So here’s a little secret. Processors with dual cores aren’t necessarily twice as fast as single core CPUs. Or rather, they don’t necessarily perform tasks twice as fast, because that’s just not the way most software works. But still, you’d generally expect a dual core chip to handle some tasks better than a similar, single core processor. And you’d be right.
The folks at PC Pro recently ran a raft of benchmark tests on a computer with an Intel Atom 330, the first dual core Atom CPU from Intel. The chip has the same 1.6GHz clock speed as the Intel Atom N270 chip used in netbooks. But in PC Pro’s tests, it only performed 16% faster.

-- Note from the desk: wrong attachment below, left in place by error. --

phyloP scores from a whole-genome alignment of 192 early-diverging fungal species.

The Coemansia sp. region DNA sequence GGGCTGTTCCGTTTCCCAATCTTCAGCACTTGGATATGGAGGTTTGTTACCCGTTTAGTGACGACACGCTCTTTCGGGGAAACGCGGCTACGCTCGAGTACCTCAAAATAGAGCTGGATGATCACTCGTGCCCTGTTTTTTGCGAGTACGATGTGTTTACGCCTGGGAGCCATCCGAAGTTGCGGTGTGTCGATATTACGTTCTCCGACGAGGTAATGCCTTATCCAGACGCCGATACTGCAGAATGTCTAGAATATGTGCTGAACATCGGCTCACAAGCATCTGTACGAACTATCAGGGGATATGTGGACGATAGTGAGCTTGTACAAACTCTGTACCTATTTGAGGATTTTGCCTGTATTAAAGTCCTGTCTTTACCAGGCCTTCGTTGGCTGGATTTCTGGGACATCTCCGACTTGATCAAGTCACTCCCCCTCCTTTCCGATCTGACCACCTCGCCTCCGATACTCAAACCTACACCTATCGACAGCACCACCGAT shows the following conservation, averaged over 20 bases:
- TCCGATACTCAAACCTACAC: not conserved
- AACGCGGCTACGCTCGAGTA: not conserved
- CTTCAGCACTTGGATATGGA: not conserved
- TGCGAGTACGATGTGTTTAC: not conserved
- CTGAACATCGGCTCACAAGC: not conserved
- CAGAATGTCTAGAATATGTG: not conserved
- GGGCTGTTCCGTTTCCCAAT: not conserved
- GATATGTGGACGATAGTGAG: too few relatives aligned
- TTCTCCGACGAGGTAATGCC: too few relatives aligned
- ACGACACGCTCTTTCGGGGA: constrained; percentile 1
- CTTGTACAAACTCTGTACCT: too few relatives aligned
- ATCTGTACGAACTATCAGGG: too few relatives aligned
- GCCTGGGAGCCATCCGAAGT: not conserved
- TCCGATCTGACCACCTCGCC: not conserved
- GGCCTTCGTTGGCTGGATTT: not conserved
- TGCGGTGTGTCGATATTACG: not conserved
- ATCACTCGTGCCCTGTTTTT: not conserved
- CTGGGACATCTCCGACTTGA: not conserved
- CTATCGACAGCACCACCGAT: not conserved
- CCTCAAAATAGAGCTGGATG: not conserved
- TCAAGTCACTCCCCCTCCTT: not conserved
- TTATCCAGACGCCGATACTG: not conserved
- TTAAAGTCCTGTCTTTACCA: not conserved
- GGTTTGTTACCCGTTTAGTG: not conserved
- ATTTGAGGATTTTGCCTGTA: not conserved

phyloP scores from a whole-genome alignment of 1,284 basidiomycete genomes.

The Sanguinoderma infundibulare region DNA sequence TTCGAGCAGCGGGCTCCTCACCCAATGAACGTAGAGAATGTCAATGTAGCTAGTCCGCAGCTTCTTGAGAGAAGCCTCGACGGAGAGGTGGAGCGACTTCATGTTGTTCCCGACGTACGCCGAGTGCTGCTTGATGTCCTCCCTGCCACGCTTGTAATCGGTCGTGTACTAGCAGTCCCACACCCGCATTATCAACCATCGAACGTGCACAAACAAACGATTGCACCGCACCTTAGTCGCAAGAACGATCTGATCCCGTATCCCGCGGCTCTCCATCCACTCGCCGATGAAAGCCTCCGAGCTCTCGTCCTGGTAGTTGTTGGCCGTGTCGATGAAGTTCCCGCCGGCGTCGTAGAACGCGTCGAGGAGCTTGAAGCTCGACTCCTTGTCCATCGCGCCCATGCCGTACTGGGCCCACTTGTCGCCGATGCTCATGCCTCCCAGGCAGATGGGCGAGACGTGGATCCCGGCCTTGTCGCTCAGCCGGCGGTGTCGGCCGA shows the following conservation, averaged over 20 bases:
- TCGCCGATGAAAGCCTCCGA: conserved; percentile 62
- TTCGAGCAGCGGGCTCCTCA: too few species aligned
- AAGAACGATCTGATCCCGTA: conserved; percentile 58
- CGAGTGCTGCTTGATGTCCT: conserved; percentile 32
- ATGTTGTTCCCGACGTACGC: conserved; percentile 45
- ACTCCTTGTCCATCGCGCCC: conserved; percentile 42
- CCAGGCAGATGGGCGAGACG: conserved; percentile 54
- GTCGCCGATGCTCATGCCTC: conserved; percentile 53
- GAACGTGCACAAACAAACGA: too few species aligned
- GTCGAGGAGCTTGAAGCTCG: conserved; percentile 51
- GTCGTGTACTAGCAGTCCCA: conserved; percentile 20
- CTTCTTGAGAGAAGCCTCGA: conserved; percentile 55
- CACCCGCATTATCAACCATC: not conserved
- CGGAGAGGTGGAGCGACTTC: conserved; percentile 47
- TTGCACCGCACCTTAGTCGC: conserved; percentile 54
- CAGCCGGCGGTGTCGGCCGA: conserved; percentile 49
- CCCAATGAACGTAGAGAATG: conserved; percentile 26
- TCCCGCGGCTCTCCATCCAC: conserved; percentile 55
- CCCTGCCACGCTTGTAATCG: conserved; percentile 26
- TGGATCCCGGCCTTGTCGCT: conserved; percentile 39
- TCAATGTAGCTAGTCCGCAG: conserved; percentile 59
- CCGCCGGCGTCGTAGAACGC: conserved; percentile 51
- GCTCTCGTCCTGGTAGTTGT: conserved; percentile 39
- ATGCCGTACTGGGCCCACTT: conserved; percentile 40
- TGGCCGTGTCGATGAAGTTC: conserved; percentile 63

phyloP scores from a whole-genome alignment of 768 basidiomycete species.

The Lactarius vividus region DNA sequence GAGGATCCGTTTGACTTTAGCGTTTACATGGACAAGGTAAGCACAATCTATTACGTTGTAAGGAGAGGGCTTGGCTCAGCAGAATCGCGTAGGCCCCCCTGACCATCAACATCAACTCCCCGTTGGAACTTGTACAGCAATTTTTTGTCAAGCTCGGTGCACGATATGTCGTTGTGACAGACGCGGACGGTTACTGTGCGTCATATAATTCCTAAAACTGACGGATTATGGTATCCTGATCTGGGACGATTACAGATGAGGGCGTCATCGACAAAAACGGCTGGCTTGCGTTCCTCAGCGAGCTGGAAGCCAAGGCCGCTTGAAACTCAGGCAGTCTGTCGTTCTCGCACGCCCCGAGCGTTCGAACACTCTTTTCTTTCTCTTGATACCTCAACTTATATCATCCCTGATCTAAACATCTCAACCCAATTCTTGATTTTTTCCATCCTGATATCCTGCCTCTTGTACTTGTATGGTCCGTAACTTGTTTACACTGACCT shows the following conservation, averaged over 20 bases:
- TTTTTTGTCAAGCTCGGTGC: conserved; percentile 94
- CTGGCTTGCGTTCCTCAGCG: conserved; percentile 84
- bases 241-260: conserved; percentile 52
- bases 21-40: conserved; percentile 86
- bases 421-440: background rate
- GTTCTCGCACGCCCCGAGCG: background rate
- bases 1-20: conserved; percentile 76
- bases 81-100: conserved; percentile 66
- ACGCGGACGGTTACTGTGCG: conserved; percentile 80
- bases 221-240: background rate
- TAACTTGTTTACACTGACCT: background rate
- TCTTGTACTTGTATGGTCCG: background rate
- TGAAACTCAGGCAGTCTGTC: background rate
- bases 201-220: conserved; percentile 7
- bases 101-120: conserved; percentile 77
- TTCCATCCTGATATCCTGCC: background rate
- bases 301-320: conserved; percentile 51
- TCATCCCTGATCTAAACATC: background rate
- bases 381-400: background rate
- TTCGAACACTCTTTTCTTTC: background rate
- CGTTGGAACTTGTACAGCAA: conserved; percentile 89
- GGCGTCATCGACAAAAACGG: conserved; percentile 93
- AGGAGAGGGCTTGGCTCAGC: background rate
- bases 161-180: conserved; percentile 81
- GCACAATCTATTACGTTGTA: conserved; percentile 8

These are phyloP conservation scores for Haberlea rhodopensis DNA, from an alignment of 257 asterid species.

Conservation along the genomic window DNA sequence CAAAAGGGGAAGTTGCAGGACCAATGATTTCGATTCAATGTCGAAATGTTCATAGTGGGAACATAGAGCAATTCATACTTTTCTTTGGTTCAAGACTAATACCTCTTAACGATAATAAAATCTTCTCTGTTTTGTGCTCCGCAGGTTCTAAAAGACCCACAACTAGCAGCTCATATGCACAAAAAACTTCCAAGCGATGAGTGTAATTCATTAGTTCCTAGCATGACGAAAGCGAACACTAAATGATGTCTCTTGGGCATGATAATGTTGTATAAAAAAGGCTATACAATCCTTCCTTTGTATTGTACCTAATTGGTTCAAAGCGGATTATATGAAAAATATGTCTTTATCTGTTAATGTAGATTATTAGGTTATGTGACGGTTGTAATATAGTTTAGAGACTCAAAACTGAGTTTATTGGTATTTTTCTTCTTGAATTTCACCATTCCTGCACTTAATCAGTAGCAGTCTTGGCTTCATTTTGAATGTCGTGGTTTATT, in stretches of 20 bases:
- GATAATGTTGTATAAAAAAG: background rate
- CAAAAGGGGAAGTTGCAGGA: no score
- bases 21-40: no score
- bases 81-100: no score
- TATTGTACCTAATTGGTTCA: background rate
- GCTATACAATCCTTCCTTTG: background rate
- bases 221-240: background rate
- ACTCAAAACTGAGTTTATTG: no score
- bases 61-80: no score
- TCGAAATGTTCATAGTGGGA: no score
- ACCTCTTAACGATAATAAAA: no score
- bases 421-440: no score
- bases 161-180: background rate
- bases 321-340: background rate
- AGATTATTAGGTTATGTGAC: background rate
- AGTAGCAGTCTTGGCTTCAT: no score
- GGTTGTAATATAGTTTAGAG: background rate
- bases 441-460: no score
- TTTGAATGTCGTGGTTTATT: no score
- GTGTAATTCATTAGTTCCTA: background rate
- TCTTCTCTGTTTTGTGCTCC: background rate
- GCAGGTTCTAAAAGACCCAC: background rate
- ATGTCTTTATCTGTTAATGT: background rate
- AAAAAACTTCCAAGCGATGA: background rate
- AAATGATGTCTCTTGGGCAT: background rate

The dual core chip did best the N270 and a 2.0GHz VIA C7-M CPU in most tests (although it didn’t handle MS Office as well as either), but not by a lot. The one area where it really excelled? Multi-tasking performance.
Intel hasn’t yet officially announced plans to release a dual core Atom chip for netbooks. The Atom 330 is designed for desktops. But I’d be surprised if the company didn’t announce sometihng in the next few months. Perhaps in time for CES in January?